The Diversity Committee supported the YWCA’s ‘Stand Against Racism’ movement last year.
The WSU Spokane Diversity Committee is always looking for something new.
“We’re always looking for new members because we’re always looking for new ideas,” said Yvonne Montoya Zamora, a member of the committee and a leader of a subcommittee that plans and hosts events.
That subcommittee formed in 2008 and includes representatives from Eastern Washington University as well. On Jan. 28 it will receive a WSU Martin Luther King, Jr. Distinguished Service Award at a ceremony in Pullman.
Some of the ideas Zamora and her committee have come up with include being involved at the Hispanic Heritage Festival, where WSU Spokane students gave blood glucose and blood pressure tests to attendees. The committee has also brought speakers to campus and has hosted movie nights.
“Our biggest event when we first started was Noemi Ban, a Holocaust survivor,” Zamora said, as she begins to list past events. “In 2014 we were part of the Hispanic Film Festival. Last February we showed ‘More Than a Month.’ We showed a film for Diversity Week called ‘The Mickey Mouse Monopoly.’
The events the committee hosts are all aimed at simply raising awareness about issues of diversity in our culture.
This year, the committee intends to focus on diversity issues specific to higher education. The Diversity Committee will meet once a month to discuss specific case studies selected by a facilitator.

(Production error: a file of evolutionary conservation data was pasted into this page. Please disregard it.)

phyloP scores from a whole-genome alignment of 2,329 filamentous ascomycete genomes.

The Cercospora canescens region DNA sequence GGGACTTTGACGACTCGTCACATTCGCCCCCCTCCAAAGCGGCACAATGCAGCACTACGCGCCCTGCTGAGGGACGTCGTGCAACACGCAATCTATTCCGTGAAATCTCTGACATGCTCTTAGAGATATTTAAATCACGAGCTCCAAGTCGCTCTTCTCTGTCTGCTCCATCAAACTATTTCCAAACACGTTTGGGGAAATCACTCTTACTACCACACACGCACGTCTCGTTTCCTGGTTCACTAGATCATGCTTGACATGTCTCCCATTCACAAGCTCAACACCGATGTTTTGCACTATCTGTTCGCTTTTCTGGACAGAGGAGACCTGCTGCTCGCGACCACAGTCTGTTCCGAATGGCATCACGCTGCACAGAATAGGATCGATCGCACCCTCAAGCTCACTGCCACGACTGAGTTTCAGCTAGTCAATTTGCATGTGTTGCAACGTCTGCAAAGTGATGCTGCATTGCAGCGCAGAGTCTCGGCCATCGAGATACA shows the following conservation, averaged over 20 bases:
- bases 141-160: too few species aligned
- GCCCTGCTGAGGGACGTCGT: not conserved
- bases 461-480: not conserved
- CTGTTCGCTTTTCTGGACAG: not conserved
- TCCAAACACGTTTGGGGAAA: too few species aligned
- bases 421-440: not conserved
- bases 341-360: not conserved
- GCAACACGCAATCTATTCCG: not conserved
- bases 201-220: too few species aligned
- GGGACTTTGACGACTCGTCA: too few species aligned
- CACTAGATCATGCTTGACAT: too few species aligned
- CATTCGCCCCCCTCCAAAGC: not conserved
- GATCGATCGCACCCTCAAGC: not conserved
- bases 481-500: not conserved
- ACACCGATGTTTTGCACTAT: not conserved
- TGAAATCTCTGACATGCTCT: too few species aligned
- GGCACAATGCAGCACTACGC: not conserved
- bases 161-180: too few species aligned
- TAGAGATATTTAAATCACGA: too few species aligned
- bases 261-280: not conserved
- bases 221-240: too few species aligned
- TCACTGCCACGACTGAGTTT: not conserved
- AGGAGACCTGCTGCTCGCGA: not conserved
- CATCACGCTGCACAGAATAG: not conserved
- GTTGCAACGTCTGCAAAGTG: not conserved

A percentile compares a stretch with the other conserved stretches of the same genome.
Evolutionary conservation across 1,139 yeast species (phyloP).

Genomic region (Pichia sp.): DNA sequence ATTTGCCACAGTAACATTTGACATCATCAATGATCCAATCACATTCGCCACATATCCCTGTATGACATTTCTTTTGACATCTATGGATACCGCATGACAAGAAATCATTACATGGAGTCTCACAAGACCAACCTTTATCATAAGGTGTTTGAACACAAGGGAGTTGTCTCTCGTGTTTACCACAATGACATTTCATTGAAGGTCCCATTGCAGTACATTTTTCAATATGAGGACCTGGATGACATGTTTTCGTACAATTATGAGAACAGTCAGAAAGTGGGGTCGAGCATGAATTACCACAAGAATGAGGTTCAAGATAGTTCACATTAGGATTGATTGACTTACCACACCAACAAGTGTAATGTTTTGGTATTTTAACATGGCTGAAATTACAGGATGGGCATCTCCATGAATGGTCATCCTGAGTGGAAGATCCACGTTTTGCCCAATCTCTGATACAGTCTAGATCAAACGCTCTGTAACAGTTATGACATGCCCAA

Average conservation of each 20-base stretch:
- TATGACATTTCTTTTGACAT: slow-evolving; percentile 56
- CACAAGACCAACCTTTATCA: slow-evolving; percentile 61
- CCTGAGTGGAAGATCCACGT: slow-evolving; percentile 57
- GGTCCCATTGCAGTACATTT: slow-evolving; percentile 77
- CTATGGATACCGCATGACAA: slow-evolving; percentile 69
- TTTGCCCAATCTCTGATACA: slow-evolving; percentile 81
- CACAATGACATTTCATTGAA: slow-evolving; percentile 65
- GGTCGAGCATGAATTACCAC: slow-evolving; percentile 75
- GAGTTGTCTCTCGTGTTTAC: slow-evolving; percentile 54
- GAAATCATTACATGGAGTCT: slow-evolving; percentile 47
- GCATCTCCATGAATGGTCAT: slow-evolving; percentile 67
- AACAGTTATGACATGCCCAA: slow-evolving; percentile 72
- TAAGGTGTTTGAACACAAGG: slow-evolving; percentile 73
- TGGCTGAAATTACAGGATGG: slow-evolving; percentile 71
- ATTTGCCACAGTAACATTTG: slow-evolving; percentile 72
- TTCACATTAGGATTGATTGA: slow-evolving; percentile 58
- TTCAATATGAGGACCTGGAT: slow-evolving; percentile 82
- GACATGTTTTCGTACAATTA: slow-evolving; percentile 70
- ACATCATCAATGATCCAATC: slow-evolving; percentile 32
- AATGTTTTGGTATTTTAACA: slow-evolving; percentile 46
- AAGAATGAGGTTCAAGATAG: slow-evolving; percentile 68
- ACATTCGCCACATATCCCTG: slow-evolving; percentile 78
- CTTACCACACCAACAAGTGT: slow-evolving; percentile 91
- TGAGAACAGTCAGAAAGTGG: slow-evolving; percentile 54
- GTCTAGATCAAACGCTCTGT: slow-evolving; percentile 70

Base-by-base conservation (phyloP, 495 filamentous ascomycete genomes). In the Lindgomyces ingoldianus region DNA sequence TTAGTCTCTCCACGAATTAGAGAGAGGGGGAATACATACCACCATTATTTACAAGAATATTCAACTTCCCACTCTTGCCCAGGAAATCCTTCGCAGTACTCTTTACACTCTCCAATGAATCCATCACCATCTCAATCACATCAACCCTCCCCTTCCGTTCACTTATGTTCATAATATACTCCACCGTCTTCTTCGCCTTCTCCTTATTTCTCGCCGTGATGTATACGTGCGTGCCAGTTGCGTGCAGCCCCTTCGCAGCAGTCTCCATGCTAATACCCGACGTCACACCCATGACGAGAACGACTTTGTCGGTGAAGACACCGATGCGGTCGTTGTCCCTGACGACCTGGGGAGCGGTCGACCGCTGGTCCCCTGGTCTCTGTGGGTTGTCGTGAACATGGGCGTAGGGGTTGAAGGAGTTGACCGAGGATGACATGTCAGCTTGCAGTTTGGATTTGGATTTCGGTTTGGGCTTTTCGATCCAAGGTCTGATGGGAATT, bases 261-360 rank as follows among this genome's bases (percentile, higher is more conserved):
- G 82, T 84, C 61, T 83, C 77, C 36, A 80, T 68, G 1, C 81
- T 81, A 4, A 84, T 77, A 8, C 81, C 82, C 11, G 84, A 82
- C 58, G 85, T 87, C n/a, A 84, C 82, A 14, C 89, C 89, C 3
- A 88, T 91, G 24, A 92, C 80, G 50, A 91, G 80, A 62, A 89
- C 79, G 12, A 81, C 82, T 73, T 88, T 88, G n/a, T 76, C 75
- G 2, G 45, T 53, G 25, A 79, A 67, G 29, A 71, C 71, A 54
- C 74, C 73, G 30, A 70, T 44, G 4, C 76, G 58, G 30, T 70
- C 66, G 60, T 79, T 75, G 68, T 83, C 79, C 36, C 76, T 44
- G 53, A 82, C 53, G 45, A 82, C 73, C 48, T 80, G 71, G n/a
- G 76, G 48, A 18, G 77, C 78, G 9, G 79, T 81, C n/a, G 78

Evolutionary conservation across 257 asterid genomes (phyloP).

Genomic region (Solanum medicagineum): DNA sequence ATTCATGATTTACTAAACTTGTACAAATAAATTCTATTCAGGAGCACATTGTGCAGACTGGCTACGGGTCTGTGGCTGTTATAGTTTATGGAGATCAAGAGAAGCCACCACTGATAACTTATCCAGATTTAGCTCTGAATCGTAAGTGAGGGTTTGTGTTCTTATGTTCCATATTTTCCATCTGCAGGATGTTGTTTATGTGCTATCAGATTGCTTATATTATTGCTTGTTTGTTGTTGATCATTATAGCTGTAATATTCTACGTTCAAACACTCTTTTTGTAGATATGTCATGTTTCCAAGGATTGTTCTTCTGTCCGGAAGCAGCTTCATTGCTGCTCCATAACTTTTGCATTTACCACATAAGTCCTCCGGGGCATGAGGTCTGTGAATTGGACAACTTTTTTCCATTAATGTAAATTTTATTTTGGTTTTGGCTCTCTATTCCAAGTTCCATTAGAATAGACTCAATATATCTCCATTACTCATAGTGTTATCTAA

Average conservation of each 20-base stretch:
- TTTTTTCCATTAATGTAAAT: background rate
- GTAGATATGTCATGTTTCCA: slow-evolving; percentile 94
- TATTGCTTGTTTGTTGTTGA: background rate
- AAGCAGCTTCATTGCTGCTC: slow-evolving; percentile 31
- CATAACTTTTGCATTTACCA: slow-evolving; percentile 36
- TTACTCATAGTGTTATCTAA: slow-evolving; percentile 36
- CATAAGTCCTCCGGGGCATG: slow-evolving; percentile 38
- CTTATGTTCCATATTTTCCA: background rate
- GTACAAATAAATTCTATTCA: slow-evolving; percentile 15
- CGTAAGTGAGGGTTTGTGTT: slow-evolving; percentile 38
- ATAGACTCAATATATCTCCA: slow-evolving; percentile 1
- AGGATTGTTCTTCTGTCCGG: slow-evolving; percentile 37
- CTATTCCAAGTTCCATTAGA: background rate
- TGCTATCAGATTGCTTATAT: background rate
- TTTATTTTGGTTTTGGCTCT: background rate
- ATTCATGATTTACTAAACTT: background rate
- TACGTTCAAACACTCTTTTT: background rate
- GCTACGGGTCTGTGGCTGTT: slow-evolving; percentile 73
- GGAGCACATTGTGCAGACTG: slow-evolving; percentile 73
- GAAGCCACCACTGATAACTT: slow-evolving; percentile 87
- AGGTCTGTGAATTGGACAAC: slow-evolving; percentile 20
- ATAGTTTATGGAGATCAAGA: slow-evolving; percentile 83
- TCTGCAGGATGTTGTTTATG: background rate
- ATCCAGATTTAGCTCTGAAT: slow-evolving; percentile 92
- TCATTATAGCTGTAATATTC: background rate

And from Feb. 1 through March 11, the committee will sponsor an exhibit on campus called “Opening Doors: Contemporary African American Academic Surgeons.” The exhibit – hosted in the Spokane Academic Library on campus – celebrates the contributions African American surgeons and educators make to the medical education industry. It will be free and open to the public (pictured at right).
There are also student diversity clubs on campus, and those clubs take the lead during Diversity Week. The committee assists the students clubs.
The committee has raised awareness for a number of years, and Zamora says she and her committee members are looking to move to the next phase.
“It’s nice to acknowledge that we’re still in the education and awareness stage,” she said. “We’d like to take the next step beyond awareness.”